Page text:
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DVD Review: The Erasure Show – Live in Cologne

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2005 has been a very nice year for Erasure and their fans. For the band, it has seen their twentieth anniversary as a group. In an age of disposable American Idols and record company shakeouts, that’s the kind of legacy that we’ll unfortunately begin to see less and less. But not only have they stuck around all this while, they’ve continued to provide the same thing they always have: quality albums filled with the catchiest electro-pop this side of the Pet Shop Boys. Granted, some albums have been better than others (Loveboat sounds like it was mixed on the train in a hurry, while going to work), but even a bad Erasure album is still a good day.

For the fans of Erasure, 2005 started off bright and early with the release of arguably the best album from their second decade as a group. Nightbird finds Andy and Vince showing just how practice makes perfect on tracks such as “No Doubt,” “Here I Go Impossible Again,” “Breathe” and “Don’t Say You Love Me,” with some of their most natural and tuneful writing to date. And now, to bookend 2005, we have the release of The Erasure Show: Live In Cologne on DVD.

This new video release serves as both a new tour release, and also an excellent best-of affair. With a catalog as deep as Erasure’s, you’re not at a lack for quality material to round out your concert. And although Nightbird is understandably the single most heavily represented album (with five songs), there are a lot of other albums of material to cover. Everything from “Oh L’amour” and non-single fan favorites like “Hideaway” are represented, all the way through their grandiose self-titled 1995 affair (their second decade is curiously empty during the main concert, although a couple tracks are picked up in the bonus features). This is the concert for the fans.

The show opens with a nicely done lullabye of “Rock-a-bye Baby,” before introducing the members on stage with the Nightbird album-opener “No Doubt.” From the start, the sound is very impressive. Andy is in top vocal form, and receives able help from his two female backups. Andy’s vocals tend to be hit-or-miss in live settings. He is an energetic and emotive stageman, but sometimes has suffered his share of pitch problems during a show (which could just be monitor problems, but all the same). But this night, however, thunderbirds are go. The vocals are very nice, including a great intermission-style rendition of “Ave Maria”, songs are arranged very much like the albums (per the intent of the tour, as explained in the interview section), and at twenty-five tracks the concert is a nice chance for the viewers at home to kick back and take it all in.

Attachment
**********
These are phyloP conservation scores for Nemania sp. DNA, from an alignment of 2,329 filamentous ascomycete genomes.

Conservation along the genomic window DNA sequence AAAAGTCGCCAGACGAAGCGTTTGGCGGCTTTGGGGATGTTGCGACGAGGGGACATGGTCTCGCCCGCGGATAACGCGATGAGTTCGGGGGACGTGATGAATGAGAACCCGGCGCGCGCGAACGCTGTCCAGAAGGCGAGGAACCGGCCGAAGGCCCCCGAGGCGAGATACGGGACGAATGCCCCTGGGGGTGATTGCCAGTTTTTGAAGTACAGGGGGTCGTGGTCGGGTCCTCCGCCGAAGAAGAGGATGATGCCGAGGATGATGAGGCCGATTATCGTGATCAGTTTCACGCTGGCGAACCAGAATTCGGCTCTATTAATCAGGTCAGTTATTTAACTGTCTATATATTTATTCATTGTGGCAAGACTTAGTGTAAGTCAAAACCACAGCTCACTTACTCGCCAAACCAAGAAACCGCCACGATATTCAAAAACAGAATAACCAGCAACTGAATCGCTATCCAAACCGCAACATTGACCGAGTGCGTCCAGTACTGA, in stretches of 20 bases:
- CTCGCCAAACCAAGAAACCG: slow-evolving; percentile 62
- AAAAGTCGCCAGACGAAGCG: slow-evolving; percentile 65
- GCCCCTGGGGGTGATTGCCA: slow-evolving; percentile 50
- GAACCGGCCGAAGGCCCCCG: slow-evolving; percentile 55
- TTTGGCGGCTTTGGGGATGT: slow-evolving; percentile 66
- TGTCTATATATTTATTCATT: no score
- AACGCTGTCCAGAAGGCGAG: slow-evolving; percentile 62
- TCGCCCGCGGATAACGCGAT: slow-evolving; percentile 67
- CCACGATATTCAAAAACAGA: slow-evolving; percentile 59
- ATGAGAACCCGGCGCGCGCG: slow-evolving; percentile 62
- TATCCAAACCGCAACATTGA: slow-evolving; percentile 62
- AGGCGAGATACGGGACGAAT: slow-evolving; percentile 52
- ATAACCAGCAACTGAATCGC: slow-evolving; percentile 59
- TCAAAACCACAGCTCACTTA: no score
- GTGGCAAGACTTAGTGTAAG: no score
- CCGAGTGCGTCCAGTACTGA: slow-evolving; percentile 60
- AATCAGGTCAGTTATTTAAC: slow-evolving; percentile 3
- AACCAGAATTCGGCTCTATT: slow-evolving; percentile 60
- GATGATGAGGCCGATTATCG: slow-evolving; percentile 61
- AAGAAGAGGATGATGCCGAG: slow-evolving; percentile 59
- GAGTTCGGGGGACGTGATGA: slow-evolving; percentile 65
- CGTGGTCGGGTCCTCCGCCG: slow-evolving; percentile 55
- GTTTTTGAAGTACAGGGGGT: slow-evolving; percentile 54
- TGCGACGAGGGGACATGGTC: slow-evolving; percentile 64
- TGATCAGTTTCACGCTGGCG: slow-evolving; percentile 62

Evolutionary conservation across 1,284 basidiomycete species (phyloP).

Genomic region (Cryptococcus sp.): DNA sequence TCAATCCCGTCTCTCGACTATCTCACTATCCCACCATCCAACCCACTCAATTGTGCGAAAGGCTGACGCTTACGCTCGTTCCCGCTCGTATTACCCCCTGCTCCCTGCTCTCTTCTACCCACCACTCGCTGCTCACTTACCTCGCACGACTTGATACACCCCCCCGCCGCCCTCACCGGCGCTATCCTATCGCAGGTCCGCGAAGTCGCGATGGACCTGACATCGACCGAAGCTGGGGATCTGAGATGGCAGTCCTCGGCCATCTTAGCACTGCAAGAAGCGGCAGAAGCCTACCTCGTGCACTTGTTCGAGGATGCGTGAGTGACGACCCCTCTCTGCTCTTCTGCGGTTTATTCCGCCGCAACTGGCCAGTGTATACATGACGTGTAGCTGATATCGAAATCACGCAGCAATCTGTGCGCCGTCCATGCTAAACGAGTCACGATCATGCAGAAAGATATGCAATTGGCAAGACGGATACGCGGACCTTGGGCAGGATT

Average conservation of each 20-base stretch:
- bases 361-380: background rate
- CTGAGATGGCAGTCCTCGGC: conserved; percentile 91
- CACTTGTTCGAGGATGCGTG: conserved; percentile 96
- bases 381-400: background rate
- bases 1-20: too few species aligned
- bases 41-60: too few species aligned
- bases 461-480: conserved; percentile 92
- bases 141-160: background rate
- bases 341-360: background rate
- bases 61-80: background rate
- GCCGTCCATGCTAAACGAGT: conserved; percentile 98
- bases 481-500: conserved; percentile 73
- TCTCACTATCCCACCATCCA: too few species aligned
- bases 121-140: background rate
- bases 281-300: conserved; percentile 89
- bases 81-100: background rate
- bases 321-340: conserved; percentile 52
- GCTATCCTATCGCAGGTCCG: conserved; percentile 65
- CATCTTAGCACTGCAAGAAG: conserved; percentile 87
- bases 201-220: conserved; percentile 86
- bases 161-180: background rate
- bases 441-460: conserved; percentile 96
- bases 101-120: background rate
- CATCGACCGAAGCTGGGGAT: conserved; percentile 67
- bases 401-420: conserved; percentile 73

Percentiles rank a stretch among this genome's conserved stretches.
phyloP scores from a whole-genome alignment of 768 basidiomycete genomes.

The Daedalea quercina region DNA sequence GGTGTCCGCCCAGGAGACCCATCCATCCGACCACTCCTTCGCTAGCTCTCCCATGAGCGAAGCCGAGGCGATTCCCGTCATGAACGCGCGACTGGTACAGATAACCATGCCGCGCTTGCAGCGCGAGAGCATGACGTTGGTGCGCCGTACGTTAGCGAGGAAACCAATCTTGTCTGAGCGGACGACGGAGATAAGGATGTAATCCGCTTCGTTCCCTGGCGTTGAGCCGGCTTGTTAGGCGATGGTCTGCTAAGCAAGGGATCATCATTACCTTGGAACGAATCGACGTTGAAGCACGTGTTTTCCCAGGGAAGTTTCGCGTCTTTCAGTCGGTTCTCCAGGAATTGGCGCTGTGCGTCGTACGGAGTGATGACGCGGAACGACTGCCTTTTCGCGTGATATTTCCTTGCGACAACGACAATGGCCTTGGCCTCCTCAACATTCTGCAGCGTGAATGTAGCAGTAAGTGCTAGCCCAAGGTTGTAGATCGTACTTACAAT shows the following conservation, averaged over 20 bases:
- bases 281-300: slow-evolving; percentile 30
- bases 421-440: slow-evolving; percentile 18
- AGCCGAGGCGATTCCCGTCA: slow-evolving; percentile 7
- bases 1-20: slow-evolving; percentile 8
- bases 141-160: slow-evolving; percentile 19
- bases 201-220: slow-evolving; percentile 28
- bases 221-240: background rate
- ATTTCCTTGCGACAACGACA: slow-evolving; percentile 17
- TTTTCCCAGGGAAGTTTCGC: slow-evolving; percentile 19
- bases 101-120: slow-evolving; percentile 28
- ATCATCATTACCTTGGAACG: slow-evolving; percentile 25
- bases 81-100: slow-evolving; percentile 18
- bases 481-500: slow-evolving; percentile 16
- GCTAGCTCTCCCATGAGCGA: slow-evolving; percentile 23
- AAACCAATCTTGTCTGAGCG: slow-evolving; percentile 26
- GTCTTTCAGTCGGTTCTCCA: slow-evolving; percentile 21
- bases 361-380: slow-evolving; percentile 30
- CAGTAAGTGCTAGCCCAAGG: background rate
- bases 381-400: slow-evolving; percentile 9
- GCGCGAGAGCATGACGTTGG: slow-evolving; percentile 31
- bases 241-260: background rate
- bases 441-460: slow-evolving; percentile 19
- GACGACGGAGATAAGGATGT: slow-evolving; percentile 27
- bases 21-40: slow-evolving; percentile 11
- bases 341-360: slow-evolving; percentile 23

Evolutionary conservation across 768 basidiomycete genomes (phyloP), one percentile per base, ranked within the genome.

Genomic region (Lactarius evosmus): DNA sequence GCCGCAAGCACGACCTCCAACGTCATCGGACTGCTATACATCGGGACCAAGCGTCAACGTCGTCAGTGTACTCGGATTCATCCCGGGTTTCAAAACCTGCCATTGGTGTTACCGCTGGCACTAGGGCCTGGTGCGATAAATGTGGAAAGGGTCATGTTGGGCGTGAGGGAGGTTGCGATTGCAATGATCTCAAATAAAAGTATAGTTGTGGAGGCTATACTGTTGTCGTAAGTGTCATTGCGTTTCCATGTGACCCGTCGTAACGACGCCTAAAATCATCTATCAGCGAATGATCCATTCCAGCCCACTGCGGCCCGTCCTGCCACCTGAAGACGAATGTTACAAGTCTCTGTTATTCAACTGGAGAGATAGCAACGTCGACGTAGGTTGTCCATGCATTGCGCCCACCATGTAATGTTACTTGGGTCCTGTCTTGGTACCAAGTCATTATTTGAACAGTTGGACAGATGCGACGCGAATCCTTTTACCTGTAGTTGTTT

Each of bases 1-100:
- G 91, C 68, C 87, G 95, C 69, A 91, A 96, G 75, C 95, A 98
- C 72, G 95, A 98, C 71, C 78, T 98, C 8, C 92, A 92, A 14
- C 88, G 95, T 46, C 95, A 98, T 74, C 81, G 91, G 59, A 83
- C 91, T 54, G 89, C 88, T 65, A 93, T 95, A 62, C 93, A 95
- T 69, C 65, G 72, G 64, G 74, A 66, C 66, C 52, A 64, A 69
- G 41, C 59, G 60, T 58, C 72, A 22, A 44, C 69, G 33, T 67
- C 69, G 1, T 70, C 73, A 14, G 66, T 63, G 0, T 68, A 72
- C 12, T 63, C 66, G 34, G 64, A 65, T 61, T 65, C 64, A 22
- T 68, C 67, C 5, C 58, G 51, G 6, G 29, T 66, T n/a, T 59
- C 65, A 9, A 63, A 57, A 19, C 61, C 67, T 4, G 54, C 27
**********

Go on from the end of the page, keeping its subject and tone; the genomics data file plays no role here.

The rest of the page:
The visuals for the tour are grandiose in design, per typical Erasure fashion, but never intrusive. The set is comprised of an exotic backdrop making way for large inflatable trees (are they trees? giant leeches? colored pasta tubes?) and a sparse but complementary stage setup. The main visual thrust is carried out by lighting and elaborate costumes. Andy goes through multiple wardrobe changes, as do his backup singers. Vince is typically just along for the ride, but seems perfectly at home donning a gold lamay suit. For those only familiar with the band’s sound and not image, let’s just say that Andy’s openly gay lifestyle is reflected in his clothing as well. Hope you like short shorts, because he sure does…

The quality of the video is suitably nice, although isn’t going to win any awards. Camerawork is typical of most mid-size venues (low crowd sweeps to make the audience look bigger, no back of room shots, etc.) but is handled well. Editing is tasteful, not too many dizzying cuts; and colors are nice. The stereo mix of the sound is quite good, and leans toward a closer and warmer (more “studio”) mix, with crowd and hall noise saved more for between songs. Sadly, I still live in 1998 and do not have a proper surround sound setup, so I’ll refrain from critiquing that aspect.

Bonus features, however, are hit and miss. The music videos are a nice addition, including two proper videos, and one “live footage” video, all from Nightbird. There are some bonus live tracks, from their previous tour in support of Other People’s Songs that are decent, but fall flat in comparison to the newer tour. There are also two interview sections (one of which is a making-of spot) that are largely filler. Andy and Vince seem somewhat tired and detached (filmed at the end of the tour?), as responses are generally canned and brief. Overall, the bonus features are what bonus features pretty much always are: nice-to-haves, but not gotta-haves.

The Erasure Show: Live In Cologne is a great video companion to any Erasure fan’s collection. As the cap to a successful release year, as well as a trip down the last twenty years of a very electronic-pop memory lane… you gotta show “a little respect.”

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About David R Perry